There are no known conservation actions in place for this species. Research into its population, life history, and threats is needed alongside monitoring of habitat trends and the development of an area-based management plan. Site and habitat protection is also recommended. Public educational programmes should be put in place to raise awareness on the vulnerability of the species due to habitat fragmentation or modification.
The species is only known from Sungai Kepayang and Sungai Pinyuh, near the town of Anjungan in Kalimantan Barat, Indonesian Borneo (Kottelat 1991).
Current population trends are unknown. However, in recent years, the species has been very occasionally seen in the aquarium trade (B.W. Low pers. obs. 2018). Giam et al. (2012) used species distribution data and past rates of peat swamp forest loss to estimate the probability of this species becoming globally extinct due to habitat loss projected to occur between 2010-2050. The probability of extinction of this species was estimated at 17-93%. This estimate is of the probability that the species will eventually become extinct due to habitat loss and is not the probability that it will be lost by 2050 because there may be an extinction time lag.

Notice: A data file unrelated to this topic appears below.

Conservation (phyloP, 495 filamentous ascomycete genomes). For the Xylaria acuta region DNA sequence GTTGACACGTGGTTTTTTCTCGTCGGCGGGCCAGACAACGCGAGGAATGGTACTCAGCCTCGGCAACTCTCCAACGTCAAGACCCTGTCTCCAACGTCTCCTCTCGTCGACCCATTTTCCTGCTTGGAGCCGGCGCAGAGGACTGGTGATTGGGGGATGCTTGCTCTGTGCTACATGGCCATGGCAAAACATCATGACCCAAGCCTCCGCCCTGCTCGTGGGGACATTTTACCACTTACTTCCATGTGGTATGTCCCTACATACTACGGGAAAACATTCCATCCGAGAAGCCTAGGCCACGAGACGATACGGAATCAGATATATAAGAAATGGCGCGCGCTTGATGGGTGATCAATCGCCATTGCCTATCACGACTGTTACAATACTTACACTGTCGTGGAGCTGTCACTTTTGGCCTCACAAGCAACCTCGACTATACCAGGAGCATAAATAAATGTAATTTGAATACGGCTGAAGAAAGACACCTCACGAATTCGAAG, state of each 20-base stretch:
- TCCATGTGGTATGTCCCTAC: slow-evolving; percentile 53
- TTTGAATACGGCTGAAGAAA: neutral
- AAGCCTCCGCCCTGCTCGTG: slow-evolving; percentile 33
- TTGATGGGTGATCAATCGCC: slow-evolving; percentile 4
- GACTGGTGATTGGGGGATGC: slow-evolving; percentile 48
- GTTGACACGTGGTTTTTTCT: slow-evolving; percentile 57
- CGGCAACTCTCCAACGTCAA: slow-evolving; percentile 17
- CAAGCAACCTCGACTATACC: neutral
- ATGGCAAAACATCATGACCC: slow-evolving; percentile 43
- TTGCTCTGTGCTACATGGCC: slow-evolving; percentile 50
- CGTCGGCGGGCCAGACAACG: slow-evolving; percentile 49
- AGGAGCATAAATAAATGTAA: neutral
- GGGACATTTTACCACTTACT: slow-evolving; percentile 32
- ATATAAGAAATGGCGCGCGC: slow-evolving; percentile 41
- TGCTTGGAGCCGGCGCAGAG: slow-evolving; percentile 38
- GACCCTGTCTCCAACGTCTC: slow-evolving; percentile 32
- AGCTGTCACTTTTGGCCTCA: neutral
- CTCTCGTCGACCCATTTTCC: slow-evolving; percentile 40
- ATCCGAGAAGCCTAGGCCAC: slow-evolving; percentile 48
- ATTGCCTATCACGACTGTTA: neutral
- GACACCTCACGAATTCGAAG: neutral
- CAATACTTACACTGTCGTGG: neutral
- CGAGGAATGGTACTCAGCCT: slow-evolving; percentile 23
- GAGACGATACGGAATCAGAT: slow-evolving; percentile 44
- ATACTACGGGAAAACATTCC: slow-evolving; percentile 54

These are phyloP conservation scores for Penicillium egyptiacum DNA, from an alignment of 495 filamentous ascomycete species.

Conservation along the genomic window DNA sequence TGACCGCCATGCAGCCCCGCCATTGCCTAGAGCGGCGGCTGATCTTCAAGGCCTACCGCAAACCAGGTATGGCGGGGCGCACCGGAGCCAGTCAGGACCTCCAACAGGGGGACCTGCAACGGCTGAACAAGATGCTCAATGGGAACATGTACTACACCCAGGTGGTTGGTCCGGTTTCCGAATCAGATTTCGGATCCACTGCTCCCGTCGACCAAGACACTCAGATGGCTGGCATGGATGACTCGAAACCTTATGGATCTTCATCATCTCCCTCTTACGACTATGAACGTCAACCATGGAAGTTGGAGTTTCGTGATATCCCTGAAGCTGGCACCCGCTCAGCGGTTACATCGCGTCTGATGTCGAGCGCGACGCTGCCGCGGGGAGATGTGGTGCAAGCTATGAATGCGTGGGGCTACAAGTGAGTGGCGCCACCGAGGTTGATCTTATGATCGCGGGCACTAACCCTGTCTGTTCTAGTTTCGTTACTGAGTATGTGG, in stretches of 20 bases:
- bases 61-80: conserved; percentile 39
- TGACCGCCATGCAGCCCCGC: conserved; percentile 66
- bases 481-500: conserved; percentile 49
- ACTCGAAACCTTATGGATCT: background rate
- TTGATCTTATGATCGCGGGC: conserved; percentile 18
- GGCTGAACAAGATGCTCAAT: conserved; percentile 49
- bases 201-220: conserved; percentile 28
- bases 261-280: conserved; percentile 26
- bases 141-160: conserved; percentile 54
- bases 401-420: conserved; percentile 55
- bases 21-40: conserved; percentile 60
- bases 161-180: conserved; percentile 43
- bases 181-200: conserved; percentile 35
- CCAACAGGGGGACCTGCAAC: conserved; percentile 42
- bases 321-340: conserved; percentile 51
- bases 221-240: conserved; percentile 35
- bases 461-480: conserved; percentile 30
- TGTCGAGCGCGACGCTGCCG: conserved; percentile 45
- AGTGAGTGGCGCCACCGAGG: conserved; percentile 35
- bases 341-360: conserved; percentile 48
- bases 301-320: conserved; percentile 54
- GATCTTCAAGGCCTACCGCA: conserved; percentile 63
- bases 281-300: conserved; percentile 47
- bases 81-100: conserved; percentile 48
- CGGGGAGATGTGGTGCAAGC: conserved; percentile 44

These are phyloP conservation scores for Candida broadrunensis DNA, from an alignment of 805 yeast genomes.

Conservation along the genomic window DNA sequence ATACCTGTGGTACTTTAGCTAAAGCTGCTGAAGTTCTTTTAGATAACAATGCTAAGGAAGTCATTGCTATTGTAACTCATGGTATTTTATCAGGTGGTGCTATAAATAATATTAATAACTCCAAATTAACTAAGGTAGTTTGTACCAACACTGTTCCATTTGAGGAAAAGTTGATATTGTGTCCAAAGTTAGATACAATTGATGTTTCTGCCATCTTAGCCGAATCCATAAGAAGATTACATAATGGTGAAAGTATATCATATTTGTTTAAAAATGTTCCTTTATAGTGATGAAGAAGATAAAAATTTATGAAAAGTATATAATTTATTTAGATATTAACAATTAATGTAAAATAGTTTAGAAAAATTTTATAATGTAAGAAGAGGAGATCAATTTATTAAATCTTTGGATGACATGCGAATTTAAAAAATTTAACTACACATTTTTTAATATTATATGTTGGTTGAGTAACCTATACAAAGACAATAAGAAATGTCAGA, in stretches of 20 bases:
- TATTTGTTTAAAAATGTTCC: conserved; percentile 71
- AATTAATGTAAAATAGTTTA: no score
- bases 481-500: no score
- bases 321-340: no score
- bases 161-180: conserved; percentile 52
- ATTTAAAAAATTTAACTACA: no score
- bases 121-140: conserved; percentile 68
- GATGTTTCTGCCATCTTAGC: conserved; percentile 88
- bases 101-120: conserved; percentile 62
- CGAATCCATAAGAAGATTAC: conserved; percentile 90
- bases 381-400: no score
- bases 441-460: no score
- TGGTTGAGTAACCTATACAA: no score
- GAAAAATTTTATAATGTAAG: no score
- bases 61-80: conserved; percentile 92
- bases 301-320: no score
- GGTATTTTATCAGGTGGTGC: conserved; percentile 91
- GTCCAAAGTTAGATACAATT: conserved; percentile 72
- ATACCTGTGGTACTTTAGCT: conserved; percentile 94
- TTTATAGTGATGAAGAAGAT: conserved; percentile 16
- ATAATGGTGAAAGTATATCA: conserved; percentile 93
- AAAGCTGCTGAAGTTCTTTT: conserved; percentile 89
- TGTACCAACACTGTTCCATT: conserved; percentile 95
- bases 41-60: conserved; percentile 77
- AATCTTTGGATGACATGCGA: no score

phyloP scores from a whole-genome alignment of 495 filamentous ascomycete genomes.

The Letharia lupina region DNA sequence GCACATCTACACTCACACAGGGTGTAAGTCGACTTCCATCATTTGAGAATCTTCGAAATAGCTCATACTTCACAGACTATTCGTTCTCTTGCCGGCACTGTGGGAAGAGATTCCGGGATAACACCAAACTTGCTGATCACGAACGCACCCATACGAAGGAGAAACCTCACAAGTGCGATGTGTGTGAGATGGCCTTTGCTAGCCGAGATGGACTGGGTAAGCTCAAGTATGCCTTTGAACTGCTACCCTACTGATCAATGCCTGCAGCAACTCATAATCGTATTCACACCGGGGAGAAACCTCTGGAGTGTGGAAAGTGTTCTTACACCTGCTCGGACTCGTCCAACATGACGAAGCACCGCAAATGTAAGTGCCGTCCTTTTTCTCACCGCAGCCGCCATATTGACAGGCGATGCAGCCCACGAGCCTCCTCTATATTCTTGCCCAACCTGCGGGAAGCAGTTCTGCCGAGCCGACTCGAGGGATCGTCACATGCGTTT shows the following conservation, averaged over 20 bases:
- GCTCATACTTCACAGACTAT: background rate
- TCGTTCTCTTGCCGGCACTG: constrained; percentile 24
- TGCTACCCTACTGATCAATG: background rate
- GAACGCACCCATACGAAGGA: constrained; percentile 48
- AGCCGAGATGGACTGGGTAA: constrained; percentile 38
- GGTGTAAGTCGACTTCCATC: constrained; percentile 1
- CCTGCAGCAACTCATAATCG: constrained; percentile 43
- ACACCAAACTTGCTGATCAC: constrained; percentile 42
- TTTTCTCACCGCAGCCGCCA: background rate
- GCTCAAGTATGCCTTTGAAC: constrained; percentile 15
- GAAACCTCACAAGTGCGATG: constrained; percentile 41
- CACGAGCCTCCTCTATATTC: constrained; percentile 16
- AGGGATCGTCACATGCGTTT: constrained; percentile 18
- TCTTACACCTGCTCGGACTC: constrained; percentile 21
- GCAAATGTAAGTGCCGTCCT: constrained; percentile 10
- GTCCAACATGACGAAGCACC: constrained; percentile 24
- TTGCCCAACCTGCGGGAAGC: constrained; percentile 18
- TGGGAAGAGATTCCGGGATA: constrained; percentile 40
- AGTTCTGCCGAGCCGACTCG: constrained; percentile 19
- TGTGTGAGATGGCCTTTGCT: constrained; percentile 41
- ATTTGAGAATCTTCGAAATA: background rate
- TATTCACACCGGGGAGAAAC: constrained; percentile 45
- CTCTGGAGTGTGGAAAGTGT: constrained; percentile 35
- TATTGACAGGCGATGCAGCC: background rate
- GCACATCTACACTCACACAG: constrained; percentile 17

Large-scale conversion of peat swamp forests to industrial-scale forestry and monoculture plantations pose a threat to this species (Giam et al. 2012). It is uncertain if overharvesting for the aquarium trade poses a substantial threat.